Red light cameras have long been known to reduce the number of drivers who run red lights. These violations go down by about 40% according to the Insurance Institute for Highway Safety. Moreover, IIHS data shows that large cities with cameras see 21% fewer deaths from red light-running crashes than other large cities. Residents of Ohio should know about the controversy, though, that surrounds red light cameras.
The public has been supporting cameras less and less with the years, and as a result, more communities are either removing their cameras or struggling to implement them. In 2012, a total of 533 communities had installed these devices. By the middle of 2018, the number declined to 421.
Some cities are using cameras dishonestly to generate revenue. For example, Chicago set up the largest red light camera system in the U.S. back in 2014, but it simultaneously altered the duration of its yellow lights to the shortest allowable. This meant more drivers were caught running red lights; it also meant more drivers would brake hard to avoid a violation and wind up causing a rear-end collision instead.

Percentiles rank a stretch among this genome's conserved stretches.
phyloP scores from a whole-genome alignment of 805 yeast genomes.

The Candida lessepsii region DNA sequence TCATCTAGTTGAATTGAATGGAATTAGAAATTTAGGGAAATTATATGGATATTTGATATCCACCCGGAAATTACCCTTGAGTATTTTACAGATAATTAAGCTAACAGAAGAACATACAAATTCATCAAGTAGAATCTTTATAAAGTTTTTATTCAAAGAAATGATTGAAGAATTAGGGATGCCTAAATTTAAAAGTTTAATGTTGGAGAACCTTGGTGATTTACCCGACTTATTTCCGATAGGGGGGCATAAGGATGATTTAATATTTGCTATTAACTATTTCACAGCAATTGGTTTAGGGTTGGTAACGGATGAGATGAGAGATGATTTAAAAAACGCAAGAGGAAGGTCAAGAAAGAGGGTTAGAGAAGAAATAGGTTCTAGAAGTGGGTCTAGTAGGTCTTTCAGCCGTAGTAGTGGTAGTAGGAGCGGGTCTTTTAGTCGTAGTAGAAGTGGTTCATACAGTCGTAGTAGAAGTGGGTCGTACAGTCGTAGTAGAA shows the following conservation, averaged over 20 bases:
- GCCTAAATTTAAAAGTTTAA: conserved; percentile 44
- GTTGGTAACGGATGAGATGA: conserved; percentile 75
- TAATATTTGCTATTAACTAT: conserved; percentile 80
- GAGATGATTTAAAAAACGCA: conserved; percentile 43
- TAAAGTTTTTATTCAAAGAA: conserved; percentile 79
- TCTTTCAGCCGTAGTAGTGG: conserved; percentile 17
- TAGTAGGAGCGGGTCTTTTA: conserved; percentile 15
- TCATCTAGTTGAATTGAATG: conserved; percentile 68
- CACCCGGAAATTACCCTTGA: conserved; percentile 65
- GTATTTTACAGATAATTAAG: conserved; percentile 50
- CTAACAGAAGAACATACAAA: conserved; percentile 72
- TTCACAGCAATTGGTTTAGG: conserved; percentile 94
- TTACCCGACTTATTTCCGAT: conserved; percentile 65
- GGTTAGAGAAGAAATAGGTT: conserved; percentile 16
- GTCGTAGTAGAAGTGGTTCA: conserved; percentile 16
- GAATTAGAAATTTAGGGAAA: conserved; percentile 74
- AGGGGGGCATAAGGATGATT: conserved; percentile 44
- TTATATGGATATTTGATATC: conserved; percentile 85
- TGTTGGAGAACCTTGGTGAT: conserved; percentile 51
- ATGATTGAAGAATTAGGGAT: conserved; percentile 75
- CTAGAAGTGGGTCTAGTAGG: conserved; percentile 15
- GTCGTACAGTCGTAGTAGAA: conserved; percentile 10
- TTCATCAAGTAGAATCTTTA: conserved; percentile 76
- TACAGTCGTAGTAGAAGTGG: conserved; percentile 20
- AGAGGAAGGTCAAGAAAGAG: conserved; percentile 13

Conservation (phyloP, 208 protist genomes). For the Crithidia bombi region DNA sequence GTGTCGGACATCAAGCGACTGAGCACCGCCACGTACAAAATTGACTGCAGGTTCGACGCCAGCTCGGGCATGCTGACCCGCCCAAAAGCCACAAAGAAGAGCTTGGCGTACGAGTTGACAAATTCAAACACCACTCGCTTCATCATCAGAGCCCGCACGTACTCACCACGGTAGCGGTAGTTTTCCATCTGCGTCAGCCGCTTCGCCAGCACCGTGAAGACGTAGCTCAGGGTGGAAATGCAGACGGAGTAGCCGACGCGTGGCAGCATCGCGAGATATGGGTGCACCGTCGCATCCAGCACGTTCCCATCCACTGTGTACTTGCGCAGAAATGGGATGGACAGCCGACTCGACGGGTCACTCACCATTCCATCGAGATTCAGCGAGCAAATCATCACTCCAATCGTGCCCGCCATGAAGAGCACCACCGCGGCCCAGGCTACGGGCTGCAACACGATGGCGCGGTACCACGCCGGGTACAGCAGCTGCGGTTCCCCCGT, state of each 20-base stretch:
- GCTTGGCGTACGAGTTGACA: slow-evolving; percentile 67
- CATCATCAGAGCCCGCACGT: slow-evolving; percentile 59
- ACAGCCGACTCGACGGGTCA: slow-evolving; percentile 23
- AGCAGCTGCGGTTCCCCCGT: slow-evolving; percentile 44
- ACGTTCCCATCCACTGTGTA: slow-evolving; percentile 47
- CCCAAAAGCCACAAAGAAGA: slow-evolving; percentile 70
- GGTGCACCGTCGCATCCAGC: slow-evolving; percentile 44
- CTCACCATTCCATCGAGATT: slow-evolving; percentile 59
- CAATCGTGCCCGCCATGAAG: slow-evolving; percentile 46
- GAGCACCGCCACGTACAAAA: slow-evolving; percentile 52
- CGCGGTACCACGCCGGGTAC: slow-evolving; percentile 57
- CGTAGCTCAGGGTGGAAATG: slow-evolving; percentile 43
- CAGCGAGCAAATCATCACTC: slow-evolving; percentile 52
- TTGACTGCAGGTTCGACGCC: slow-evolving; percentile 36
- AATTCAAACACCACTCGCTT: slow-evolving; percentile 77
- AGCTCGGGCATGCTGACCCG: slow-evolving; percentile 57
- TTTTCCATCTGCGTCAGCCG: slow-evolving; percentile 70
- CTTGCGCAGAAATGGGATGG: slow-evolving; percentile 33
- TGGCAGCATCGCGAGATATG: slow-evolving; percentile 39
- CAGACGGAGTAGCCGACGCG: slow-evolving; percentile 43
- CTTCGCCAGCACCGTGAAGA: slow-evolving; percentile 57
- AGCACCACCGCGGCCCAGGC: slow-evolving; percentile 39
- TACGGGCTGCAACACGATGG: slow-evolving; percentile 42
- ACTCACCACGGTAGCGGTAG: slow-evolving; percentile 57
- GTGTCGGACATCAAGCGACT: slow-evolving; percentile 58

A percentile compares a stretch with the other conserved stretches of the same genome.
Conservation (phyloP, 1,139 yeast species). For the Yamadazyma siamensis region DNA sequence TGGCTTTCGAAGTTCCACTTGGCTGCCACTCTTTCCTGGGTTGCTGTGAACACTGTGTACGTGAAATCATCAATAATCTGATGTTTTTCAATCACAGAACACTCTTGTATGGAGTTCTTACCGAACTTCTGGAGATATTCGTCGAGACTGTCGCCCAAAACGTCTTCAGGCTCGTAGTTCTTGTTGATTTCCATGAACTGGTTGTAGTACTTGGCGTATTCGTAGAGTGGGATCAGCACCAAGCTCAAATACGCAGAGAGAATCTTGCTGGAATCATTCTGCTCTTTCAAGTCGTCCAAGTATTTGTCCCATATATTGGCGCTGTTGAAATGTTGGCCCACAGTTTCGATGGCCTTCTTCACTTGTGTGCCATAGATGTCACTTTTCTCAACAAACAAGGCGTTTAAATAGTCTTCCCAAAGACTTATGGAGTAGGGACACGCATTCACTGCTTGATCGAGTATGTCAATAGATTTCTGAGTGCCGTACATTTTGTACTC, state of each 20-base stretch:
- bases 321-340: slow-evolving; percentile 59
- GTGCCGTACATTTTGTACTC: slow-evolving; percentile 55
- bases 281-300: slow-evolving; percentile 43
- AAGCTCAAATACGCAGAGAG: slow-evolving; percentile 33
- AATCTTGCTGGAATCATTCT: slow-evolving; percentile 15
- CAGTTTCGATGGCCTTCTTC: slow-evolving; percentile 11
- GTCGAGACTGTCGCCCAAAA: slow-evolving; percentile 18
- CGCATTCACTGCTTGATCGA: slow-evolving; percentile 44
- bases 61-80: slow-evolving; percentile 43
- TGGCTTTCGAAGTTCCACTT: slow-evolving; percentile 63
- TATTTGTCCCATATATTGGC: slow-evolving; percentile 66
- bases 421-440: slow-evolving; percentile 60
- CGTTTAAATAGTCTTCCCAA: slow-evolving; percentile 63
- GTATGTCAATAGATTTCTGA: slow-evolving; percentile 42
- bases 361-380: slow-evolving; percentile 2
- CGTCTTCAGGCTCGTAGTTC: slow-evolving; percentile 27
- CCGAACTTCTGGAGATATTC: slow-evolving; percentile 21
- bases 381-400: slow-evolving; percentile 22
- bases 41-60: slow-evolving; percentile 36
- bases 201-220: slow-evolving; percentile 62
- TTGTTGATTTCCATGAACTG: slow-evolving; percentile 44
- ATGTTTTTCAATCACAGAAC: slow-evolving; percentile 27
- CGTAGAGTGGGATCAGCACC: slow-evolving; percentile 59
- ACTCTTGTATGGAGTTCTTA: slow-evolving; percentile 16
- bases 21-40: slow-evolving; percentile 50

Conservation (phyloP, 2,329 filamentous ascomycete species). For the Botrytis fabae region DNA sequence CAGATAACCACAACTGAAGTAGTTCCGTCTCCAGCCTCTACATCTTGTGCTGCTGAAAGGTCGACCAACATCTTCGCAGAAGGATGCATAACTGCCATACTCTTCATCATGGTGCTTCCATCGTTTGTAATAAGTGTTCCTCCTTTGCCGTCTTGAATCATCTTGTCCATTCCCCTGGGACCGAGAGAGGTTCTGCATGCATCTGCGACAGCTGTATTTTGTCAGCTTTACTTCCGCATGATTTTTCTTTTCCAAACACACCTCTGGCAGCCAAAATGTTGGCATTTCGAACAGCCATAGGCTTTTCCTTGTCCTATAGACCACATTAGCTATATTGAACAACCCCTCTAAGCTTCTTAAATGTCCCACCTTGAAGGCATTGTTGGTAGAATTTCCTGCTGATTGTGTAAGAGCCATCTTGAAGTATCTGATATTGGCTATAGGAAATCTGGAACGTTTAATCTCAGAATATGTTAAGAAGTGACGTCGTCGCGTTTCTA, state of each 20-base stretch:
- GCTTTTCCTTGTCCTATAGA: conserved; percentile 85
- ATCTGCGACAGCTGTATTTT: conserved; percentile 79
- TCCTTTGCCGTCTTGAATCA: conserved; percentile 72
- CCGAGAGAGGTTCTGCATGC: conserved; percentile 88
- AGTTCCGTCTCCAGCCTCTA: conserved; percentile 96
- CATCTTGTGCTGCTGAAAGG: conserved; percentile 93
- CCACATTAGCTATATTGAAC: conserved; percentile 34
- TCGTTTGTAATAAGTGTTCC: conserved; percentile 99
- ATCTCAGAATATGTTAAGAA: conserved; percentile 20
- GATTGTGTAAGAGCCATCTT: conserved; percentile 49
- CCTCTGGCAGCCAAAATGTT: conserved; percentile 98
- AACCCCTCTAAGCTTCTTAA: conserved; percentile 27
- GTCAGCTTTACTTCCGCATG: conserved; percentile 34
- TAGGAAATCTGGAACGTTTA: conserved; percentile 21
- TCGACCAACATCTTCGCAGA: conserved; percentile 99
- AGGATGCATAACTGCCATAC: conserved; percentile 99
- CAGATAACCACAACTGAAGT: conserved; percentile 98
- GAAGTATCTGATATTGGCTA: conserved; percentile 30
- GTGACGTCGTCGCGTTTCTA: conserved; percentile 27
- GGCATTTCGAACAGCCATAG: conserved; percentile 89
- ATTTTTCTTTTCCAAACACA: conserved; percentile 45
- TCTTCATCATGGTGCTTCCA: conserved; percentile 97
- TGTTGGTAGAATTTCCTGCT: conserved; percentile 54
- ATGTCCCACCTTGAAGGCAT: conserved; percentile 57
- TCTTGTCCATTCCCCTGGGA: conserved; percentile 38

This decline in cameras may be behind the rise in red light-running crash fatalities. The number rose 17% between 2012 and 2018. Another likely factor is the increasing number of vehicles on the road.
Whether drivers run a red light through recklessness or inattention, they should be held liable for any motor vehicle collisions they cause. If these collisions result in serious injuries and vehicle damage for the other side, it may lead the way for a personal injury claim. Victims, for their part, may want to hire a lawyer before filing their claim. If they contributed to a certain degree to the crash, whatever damages they recover will be lowered proportionally to that degree.